Acknowledged, first, that the act of signing into a law an “official state food” is an act of pure legislative silliness and civic boosterism. It doesn’t mean much that the state muffin of Vermont is blueberry, nor that the state pastry of Wisconsin is the kringle. In fact the official beverage of twenty states is milk. (In Alabama it’s Conecuh Ridge Whiskey, so that’s something.) You can eat and drink Hot Pockets and Koolaid exclusively in all fifty states if you want, and no legal body will stop you. God Bless America.
And yet, and yet. The announcement this morning that Governor Andrew Cuomo has signed into law that the New York State snack is yogurt, well, it rankles. Let’s be clear: I have nothing against yogurt. I eat that fermented dairy good stuff on the daily, usually in the morning, sometimes for lunch, on very rare occasions frozen for dessert. The idea is cute. It came from a fourth grade classroom. It’s a tip of the hat to dairy farmers, which Cuomo explicitly acknowledged in his speech on the subject.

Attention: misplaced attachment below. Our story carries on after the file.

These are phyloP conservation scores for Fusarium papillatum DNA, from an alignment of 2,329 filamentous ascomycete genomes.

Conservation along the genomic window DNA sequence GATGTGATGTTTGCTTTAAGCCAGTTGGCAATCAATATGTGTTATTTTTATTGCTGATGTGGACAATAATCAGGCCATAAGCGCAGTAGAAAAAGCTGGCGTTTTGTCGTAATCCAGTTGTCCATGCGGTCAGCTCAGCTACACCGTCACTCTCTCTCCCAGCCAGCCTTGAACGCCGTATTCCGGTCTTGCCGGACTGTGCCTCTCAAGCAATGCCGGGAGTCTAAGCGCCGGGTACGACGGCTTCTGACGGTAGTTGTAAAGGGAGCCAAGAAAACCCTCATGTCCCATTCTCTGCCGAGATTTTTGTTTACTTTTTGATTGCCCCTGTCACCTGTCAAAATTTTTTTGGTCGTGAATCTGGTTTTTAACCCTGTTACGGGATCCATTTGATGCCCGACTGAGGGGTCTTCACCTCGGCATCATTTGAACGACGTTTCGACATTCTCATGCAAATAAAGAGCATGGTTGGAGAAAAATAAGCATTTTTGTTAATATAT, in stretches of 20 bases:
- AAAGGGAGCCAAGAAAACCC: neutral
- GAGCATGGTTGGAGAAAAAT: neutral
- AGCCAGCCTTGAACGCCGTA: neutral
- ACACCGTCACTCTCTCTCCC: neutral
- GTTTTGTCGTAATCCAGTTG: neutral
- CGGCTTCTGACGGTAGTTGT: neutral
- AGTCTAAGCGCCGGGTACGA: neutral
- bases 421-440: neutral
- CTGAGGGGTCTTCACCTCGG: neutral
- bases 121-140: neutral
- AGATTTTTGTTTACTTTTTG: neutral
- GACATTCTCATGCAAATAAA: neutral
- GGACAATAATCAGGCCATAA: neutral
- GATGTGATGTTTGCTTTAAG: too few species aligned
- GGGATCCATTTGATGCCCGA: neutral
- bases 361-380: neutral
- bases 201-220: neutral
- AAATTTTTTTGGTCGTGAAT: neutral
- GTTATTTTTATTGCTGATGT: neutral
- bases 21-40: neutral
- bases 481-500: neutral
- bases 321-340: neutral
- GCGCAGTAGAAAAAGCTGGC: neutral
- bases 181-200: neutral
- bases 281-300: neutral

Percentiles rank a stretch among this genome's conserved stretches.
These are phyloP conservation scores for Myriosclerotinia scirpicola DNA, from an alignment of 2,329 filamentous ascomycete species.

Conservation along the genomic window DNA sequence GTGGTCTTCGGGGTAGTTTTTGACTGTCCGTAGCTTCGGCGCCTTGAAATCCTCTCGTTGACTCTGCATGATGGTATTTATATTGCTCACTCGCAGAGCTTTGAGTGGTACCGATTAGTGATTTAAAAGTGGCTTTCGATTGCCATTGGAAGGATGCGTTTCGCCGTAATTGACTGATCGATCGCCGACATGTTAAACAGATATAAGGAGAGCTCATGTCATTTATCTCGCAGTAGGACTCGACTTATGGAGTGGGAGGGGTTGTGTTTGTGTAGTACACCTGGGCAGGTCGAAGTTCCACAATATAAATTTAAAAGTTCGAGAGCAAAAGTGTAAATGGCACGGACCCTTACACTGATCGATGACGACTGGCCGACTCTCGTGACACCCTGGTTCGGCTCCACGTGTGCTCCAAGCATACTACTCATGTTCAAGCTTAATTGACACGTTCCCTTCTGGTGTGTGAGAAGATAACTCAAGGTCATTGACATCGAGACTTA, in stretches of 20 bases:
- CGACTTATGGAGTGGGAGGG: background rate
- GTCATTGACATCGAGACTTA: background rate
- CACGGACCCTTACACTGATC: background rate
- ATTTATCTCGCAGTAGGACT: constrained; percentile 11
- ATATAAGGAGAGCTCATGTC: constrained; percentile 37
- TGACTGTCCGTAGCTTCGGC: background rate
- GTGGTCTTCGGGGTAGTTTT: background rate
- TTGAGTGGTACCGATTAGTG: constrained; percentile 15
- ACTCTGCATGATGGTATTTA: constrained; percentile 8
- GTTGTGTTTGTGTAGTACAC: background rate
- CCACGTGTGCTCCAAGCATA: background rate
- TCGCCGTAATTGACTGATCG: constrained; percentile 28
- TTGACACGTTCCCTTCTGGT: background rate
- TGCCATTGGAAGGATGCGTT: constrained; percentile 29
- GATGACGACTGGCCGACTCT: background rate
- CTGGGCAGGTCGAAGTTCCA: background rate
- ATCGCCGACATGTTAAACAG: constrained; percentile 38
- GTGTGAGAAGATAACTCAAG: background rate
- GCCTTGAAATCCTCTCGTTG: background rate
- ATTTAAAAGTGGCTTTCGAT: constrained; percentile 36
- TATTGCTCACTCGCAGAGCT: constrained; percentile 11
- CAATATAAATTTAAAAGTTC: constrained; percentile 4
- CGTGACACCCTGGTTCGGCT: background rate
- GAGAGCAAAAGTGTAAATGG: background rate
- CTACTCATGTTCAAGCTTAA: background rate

But yogurt? Who, outside of the fourth-grade classroom, really considers yogurt a snack? Yogurt is a side dish, perhaps, or a good way to start the morning. It is not a snack in the purest form. A snack should be something that doesn’t require utensils. A snack should be something that doesn’t necessarily require refrigerators. Apples, already New York’s state fruit, are a snack. Popcorn, taken by Illinois, is a snack. I guess it’s better than Utah’s snack, Jell-O. But only barely.
People, the state of New York is full of richer snacking possibilities than a cup of Yoplait. Here in New York City alone, there are entire empires of snackdom. Here, you can get snacks from Trinidad, Bangladesh, Vietnam, and Italy. You could spend decades and not consume every variety of snack available. But even focusing locally, there are richer choices. The Nuts 4 Nuts carts with their crunchy, spicy, honey-glazed options, the slowly ebbing wave of cupcakes, the artisanal pretzels and pickles and popsicles, are all these not better options than yogurt? How about pizza, which could have happily satisfied the dairy farmers and the fourth grade classroom both? New Yorkers, our government has underestimated us. We underestimate ourselves. We can do better than yogurt.
Follow Margaret Eby on Twitter @margareteby.